Please use this identifier to cite or link to this item: http://hdl.handle.net/1893/24964
Appears in Collections:Faculty of Health Sciences and Sport Journal Articles
Peer Review Status: Refereed
Title: A comparison of the health benefits of reduced-exertion high-intensity interval training (REHIT) and moderate-intensity walking in type 2 diabetes patients
Authors: Ruffino, Jose Sofia
Songsorn, Preeyaphorn
Haggett, Malindi
Edmonds, Daniel
Robinson, Anthony M
Thompson, Dylan
Vollaard, Niels
Contact Email: n.vollaard@stir.ac.uk
Keywords: HIT
sprint interval training (SIT)
glycaemic control
V̇O2max
blood pressure
Issue Date: Feb-2017
Citation: Ruffino JS, Songsorn P, Haggett M, Edmonds D, Robinson AM, Thompson D & Vollaard N (2017) A comparison of the health benefits of reduced-exertion high-intensity interval training (REHIT) and moderate-intensity walking in type 2 diabetes patients, Applied Physiology, Nutrition, and Metabolism, 42 (2), pp. 202-208.
Abstract: Reduced-exertion high-intensity interval training (REHIT) is a genuinely time-efficient intervention that can improve aerobic capacity and insulin sensitivity in sedentary individuals. The present study compared the effects of REHIT and moderate-intensity walking on health markers in patients with type 2 diabetes (T2D) in a counter-balanced crossover study. Sixteen men with T2D (mean ± SD age: 55 ± 5 years, body mass index: 30.6 ± 2.8 kg·m −2, maximal aerobic capacity: 27 ± 4 mL·kg−1·min−1) completed 8 weeks of REHIT (three 10-min low-intensity cycling sessions/week with two “all-out” 10–20-s sprints) and 8 weeks of moderate-intensity walking (five 30-min sessions/week at an intensity corresponding to 40%–55% of heart-rate reserve), with a 2-month wash-out period between interventions. Before and after each intervention, participants underwent an incremental fitness test, an oral glucose tolerance test (OGTT), a whole-body dual-energy X-ray absorptiometry scan, and continuous glucose monitoring. REHIT was associated with a significantly larger increase in maximal aerobic capacity compared with walking (7% vs. 1%; time × intervention interaction effect:p< 0.05). Both REHIT and walking decreased resting mean arterial pressure (−4%; main effect of time:p< 0.05) and plasma fructosamine (−5%; main effect of time:p< 0.05). Neither intervention significantly improved OGTT-derived measures of insulin sensitivity, glycaemic control measured using continuous glucose monitors, blood lipid profile, or body composition. We conclude that REHIT is superior to a 5-fold larger volume of moderate-intensity walking in improving aerobic fitness, but similar to walking REHIT is not an effective intervention for improving insulin sensitivity or glycaemic control in T2D patients in the short term.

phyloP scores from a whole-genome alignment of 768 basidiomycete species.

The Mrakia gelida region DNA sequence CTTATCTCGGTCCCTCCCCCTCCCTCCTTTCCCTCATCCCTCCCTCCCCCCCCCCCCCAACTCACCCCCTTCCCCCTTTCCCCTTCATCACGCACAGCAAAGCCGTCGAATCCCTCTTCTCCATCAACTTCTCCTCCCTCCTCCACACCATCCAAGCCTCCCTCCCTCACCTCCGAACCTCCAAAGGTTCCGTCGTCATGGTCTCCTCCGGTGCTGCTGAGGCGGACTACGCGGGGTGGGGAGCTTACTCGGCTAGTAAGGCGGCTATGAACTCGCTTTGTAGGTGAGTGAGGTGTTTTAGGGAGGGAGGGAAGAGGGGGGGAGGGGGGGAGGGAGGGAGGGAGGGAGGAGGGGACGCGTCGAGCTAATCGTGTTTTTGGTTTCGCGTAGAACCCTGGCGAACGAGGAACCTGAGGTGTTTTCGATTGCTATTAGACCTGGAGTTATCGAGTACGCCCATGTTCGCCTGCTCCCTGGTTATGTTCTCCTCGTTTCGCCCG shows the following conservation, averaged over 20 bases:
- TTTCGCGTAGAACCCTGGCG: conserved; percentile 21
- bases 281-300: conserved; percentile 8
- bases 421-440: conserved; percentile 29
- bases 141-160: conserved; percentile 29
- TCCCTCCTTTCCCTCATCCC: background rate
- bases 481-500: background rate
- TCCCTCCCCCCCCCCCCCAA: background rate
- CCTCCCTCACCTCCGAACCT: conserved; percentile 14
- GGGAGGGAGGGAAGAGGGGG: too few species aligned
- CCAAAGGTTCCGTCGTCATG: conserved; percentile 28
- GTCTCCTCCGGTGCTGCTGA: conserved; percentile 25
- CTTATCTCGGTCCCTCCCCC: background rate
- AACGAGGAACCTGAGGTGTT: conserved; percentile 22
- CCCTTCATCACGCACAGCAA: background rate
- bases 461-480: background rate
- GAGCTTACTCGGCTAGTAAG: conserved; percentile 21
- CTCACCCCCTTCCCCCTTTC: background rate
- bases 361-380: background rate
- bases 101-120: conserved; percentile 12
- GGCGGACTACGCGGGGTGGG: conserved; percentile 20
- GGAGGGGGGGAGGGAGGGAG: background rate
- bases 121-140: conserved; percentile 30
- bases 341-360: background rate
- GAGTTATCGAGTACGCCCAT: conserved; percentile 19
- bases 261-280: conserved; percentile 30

DOI Link: http://dx.doi.org/10.1139/apnm-2016-0497
Rights: Published by NRC Research Press in Applied Physiology, Nutrition, and Metabolism 2017, 42.2, pp. 202-208. https://doi.org/10.1139/apnm-2016-0497

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